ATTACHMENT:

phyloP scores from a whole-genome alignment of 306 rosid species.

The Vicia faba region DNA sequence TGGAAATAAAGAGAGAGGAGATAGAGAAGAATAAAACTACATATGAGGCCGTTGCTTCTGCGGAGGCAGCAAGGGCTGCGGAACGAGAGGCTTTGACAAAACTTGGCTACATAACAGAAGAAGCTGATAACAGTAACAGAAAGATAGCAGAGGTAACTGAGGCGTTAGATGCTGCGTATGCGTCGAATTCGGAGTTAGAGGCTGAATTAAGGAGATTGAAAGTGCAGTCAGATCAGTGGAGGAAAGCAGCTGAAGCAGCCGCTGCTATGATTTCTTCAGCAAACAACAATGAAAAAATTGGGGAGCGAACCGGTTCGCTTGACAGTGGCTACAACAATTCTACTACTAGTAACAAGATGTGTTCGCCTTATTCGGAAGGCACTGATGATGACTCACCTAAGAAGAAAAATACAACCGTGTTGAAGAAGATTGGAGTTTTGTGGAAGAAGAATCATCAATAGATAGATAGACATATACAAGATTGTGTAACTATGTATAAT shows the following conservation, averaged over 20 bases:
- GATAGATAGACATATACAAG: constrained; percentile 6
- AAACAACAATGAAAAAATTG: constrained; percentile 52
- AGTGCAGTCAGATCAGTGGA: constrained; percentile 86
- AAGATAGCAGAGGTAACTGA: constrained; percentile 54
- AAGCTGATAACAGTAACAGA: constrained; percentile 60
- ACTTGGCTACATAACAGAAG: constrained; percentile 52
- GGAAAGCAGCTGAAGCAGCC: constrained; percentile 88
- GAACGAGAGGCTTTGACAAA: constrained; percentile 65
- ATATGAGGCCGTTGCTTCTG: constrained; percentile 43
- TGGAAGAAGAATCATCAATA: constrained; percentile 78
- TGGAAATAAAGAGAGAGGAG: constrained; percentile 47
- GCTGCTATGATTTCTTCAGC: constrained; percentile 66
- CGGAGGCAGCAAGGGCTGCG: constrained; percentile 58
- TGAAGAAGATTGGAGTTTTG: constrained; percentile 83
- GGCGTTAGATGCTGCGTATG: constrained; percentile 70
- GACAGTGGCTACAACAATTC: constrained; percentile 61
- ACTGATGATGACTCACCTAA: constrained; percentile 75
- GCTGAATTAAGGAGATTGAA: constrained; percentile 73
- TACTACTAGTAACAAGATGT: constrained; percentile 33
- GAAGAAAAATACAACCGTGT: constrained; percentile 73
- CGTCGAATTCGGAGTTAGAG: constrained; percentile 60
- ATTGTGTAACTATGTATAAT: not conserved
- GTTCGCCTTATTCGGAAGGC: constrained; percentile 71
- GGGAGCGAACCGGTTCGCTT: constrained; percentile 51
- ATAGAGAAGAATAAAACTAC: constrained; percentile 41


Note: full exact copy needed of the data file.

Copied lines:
phyloP scores from a whole-genome alignment of 306 rosid species.

The Vicia faba region DNA sequence TGGAAATAAAGAGAGAGGAGATAGAGAAGAATAAAACTACATATGAGGCCGTTGCTTCTGCGGAGGCAGCAAGGGCTGCGGAACGAGAGGCTTTGACAAAACTTGGCTACATAACAGAAGAAGCTGATAACAGTAACAGAAAGATAGCAGAGGTAACTGAGGCGTTAGATGCTGCGTATGCGTCGAATTCGGAGTTAGAGGCTGAATTAAGGAGATTGAAAGTGCAGTCAGATCAGTGGAGGAAAGCAGCTGAAGCAGCCGCTGCTATGATTTCTTCAGCAAACAACAATGAAAAAATTGGGGAGCGAACCGGTTCGCTTGACAGTGGCTACAACAATTCTACTACTAGTAACAAGATGTGTTCGCCTTATTCGGAAGGCACTGATGATGACTCACCTAAGAAGAAAAATACAACCGTGTTGAAGAAGATTGGAGTTTTGTGGAAGAAGAATCATCAATAGATAGATAGACATATACAAGATTGTGTAACTATGTATAAT shows the following conservation, averaged over 20 bases:
- GATAGATAGACATATACAAG: constrained; percentile 6
- AAACAACAATGAAAAAATTG: constrained; percentile 52
- AGTGCAGTCAGATCAGTGGA: constrained; percentile 86
- AAGATAGCAGAGGTAACTGA: constrained; percentile 54
- AAGCTGATAACAGTAACAGA: constrained; percentile 60
- ACTTGGCTACATAACAGAAG: constrained; percentile 52
- GGAAAGCAGCTGAAGCAGCC: constrained; percentile 88
- GAACGAGAGGCTTTGACAAA: constrained; percentile 65
- ATATGAGGCCGTTGCTTCTG: constrained; percentile 43
- TGGAAGAAGAATCATCAATA: constrained; percentile 78
- TGGAAATAAAGAGAGAGGAG: constrained; percentile 47
- GCTGCTATGATTTCTTCAGC: constrained; percentile 66
- CGGAGGCAGCAAGGGCTGCG: constrained; percentile 58
- TGAAGAAGATTGGAGTTTTG: constrained; percentile 83
- GGCGTTAGATGCTGCGTATG: constrained; percentile 70
- GACAGTGGCTACAACAATTC: constrained; percentile 61
- ACTGATGATGACTCACCTAA: constrained; percentile 75
- GCTGAATTAAGGAGATTGAA: constrained; percentile 73
- TACTACTAGTAACAAGATGT: constrained; percentile 33
- GAAGAAAAATACAACCGTGT: constrained; percentile 73
- CGTCGAATTCGGAGTTAGAG: constrained; percentile 60
- ATTGTGTAACTATGTATAAT: not conserved
- GTTCGCCTTATTCGGAAGGC: constrained; percentile 71
- GGGAGCGAACCGGTTCGCTT: constrained; percentile 51
- ATAGAGAAGAATAAAACTAC: constrained; percentile 41